Friday, June 11, 2010

Raised Bed as a Garden to Take Back Our Genesis and Herbals

I learned to garden from my mother. She learned to garden from her father. He likely learned form his mother in Iowa. I learned a bit of gardening from my grandfather as well.

I was brought up as an organic gardener. As a kid we always had manure and compost and mulch. If I had my dithers I would say to hell with fixing old buildings and would forever garden. The house and the little plot of land that we have as our residence on the south shore of Long Island halfway to Montauk we bought twenty years ago mostly because of the rich diversity of plantings and vegetation in such a small area. It made us.

This raised garden plot next to the driveway I have cultivated for twenty years.

That is a bit of a long time to be screwing around with enriching the soil. When I started we had Japanese Beetles, now we have earthworms. A few years of Guinea Hens did wonders. My son, recently, dug into it and I felt really good when he said, "Hey, this is really good dirt." There are only so many things that we can truly pass on in life and as with all stalwart gardeners we know that the next property owner after us will not quite GET IT and dig it up for more lawn.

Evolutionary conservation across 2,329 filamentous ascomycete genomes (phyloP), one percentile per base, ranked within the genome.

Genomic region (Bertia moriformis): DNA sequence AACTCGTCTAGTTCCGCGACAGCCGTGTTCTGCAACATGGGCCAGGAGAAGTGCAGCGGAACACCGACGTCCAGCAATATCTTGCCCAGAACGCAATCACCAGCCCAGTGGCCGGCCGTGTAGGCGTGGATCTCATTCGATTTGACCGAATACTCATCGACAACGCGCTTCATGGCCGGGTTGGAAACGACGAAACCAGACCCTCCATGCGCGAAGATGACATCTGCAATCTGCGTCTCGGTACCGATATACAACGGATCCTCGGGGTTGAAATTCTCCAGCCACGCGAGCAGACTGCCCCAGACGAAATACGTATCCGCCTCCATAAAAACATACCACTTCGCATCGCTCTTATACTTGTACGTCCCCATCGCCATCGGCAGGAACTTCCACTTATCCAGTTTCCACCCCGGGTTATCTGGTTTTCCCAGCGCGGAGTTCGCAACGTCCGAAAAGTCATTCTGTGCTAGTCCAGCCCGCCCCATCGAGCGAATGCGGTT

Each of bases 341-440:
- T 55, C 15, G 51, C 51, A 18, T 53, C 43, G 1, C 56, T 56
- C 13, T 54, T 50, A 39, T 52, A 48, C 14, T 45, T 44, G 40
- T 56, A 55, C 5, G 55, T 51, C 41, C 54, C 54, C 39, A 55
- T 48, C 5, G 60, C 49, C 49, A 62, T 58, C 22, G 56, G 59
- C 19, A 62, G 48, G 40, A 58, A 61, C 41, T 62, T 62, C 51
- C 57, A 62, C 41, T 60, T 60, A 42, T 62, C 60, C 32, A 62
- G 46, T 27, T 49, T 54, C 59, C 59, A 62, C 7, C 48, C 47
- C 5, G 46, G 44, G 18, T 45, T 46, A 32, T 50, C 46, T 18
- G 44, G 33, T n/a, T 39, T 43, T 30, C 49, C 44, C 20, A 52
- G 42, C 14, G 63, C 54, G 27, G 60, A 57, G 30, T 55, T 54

There were years in which I could not bring myself to do a damned thing about the garden. When one oak tree got cut down it took me years to get the gumption to roll the 10' long 2' thick logs out of the beds. The stump now makes a good seat, one that I have earned. Then there was the year I grew a Beefsteak tomato plant 15' tall and had to get a ladder to trim it. I was known for a brief stint by the kids in the neighborhood as the man with the green ass... at least that is what our 90+ year old neighbor down the street thought was what the kids had told him.

Then again for twelve years I commuted to Brooklyn in a vehicle alone by myself 5 hours a day and when I landed back home the first thing that I did, before even going in to see the family, kiss kiss, hug hug, was go see what had grown that day. Flowers blooming turn me on.